Booze in space: Is methanol reaction ‘cheating’ laws of physics?


With the help of a little alcohol, scientists have discovered supposedly impossible chemical reactions in the cold reaches of space. Organic molecules like methanol are being created and destroyed in clouds of interstellar gas, thanks to a spooky process called quantum tunneling.

The findings, published in Nature Chemistry, reveal a mind-boggling phenomenon that seems to be “cheating” the classical laws of physics.

Scientists have long wondered how space chemistry occurs at such cold temperatures. That’s because when molecules come together, they need a little energy to break and form new bonds. But much of outer space is cold, lacking the energy to fuel these chemical reactions and overcome this energy barrier, study coauthor Dwayne Heard, a physical chemist at the University of Leeds in England, said in an interview.


“At these low temperatures, there’s just simply not enough energy to get over the top of the barrier,” Heard said.

And yet, such reactions must be taking place: Researchers have found a complex molecule called methoxy, one of the products of a reaction involving methanol. Methanol, a type of alcohol found in fuel and antifreeze, has a reputation for giving bootleg liquor its poisonous edge.

To find out how such chemical reactions were happening in cold, dark space, Heard and his colleagues created the same sort of environment in a lab -- bringing the thermostat down to around the same temperature seen in some interstellar gas clouds.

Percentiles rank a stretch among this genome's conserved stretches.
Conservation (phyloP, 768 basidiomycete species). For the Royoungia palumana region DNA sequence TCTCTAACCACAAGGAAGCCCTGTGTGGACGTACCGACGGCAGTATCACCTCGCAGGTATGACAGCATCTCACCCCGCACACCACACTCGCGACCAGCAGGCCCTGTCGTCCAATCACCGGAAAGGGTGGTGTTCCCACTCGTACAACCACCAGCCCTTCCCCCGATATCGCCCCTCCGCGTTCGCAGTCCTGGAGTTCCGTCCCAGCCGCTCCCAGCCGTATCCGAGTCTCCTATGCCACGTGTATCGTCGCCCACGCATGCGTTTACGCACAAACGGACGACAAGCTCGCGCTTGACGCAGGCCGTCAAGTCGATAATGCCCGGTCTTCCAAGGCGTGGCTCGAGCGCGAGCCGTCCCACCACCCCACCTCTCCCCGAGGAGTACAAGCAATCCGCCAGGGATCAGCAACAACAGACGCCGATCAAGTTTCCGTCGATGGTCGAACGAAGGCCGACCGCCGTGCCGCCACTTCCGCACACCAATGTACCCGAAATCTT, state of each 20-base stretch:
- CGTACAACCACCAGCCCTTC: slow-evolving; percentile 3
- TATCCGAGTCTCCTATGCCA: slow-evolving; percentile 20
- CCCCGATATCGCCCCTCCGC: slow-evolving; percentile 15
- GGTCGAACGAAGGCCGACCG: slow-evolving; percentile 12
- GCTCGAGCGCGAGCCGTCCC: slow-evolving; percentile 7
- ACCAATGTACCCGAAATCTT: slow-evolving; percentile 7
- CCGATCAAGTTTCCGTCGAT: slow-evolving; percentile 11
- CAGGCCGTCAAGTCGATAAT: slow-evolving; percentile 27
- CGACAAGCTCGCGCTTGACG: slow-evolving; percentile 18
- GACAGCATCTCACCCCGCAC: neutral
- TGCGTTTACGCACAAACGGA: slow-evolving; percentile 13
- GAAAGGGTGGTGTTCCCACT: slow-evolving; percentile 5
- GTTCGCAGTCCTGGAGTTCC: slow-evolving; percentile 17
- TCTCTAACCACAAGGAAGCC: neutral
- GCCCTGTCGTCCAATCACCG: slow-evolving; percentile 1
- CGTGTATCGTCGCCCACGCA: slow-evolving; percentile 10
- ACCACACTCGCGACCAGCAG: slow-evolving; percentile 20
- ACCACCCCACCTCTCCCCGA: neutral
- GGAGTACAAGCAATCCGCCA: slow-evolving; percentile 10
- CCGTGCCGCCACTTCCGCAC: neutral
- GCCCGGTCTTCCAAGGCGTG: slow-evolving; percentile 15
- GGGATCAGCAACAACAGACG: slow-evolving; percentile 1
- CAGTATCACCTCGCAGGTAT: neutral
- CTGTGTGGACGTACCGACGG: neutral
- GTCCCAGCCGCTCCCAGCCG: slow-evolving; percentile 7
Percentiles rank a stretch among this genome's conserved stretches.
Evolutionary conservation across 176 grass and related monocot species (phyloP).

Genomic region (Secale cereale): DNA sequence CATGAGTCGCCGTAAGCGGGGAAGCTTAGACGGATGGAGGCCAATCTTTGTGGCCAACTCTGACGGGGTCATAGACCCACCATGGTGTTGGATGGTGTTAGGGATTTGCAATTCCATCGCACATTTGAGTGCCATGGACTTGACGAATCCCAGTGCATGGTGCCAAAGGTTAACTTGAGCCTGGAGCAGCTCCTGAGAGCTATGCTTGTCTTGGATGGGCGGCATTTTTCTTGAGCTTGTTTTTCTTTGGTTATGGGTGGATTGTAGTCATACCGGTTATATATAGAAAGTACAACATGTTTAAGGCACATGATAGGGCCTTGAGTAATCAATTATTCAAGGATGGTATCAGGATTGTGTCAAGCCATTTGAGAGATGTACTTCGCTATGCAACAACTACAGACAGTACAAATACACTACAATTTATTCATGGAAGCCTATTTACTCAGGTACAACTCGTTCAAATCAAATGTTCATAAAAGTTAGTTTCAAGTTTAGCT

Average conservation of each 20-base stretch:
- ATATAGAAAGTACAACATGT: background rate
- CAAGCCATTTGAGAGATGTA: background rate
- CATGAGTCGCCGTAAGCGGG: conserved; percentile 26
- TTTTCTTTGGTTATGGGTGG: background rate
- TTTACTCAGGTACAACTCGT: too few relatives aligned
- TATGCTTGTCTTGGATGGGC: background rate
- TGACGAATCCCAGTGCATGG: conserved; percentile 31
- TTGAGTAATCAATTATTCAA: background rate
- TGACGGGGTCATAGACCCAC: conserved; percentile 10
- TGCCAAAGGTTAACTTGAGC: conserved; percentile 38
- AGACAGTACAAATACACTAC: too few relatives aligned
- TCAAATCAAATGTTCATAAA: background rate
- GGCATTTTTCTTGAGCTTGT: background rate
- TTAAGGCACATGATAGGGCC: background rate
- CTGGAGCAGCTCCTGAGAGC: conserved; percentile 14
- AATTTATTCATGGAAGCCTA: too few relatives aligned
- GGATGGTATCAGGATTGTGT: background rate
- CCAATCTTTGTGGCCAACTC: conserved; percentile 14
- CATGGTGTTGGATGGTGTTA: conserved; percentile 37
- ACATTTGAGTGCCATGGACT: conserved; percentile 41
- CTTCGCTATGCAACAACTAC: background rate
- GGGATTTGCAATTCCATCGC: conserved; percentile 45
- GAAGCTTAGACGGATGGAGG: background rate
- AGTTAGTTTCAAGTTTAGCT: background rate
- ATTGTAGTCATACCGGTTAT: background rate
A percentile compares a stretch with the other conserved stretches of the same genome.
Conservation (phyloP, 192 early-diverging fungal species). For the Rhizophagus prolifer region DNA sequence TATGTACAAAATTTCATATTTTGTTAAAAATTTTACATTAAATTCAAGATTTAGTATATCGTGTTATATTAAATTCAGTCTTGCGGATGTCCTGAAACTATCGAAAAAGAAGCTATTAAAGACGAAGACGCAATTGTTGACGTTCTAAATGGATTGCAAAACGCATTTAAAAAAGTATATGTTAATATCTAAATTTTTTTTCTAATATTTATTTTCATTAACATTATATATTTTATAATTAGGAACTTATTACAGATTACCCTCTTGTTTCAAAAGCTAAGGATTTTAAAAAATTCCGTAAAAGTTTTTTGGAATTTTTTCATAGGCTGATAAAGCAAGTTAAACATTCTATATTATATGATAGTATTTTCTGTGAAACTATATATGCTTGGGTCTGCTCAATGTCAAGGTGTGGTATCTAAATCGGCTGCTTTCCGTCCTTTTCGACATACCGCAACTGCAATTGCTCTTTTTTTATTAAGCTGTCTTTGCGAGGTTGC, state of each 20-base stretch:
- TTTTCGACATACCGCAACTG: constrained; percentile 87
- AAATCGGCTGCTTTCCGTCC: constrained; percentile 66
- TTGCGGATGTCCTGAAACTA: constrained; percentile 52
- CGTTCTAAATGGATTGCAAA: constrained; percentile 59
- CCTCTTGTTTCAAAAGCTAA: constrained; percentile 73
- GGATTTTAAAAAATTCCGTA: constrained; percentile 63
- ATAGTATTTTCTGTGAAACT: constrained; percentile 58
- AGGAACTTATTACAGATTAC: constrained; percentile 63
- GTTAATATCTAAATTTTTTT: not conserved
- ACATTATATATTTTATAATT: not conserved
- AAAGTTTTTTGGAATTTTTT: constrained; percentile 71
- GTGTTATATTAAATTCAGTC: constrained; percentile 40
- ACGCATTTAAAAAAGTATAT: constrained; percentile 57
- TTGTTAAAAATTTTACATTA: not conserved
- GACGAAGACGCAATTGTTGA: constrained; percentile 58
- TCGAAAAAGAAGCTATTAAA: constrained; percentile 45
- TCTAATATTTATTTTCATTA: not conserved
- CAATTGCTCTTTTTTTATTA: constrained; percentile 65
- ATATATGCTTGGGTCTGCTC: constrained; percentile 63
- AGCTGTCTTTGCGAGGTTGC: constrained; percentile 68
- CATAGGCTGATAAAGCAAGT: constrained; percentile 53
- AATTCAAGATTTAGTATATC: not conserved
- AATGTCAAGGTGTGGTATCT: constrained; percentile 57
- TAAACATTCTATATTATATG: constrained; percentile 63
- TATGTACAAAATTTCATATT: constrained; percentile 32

They found that at a freezing minus-346 degrees Fahrenheit, the reactions in the gas were actually happening faster in the cold, not slower – about 50 times faster than at room temperature.

“We were pretty surprised,” Heard said.

How could this be? The scientists believe it’s possible to shortcut the barrier to chemical reactions -- and the laws of classical physics -- with a phenomenon called quantum tunneling.

This little cheat code is made possible by the uncertainty principle in quantum physics. Think of an atom’s position as a set of probabilities. Given that it can be very difficult to know a particle’s exact position in front of a barrier, there’s a low -- very low, but very real -- probability that the particle is actually on the other side of the barrier.

Obviously, objects -- your coffee, the car that rear-ended you this morning -- don’t wink out of one place and reappear in another. But quantum physics works on tiny scales -- say, at the scale where atoms are whacking into one another, as they would be in these interstellar clouds of gas and dust.

It seems that the deep freeze, ironically, may actually be aiding the reactions in space, rather than impeding them. The cold slows down the molecules, which stay near each other for longer rather than quickly bouncing off of one another. Slowing them down widens the window of opportunity for quantum tunneling by a thousand times or even more, Heard said.

“We’re talking about nanoseconds or something,” Heard said, “but that is still a long time scale compared to a normal collision.”

The study indicates that there may be many other chemical reactions occurring out in the depths of space that haven’t been properly taken into account, scientists said.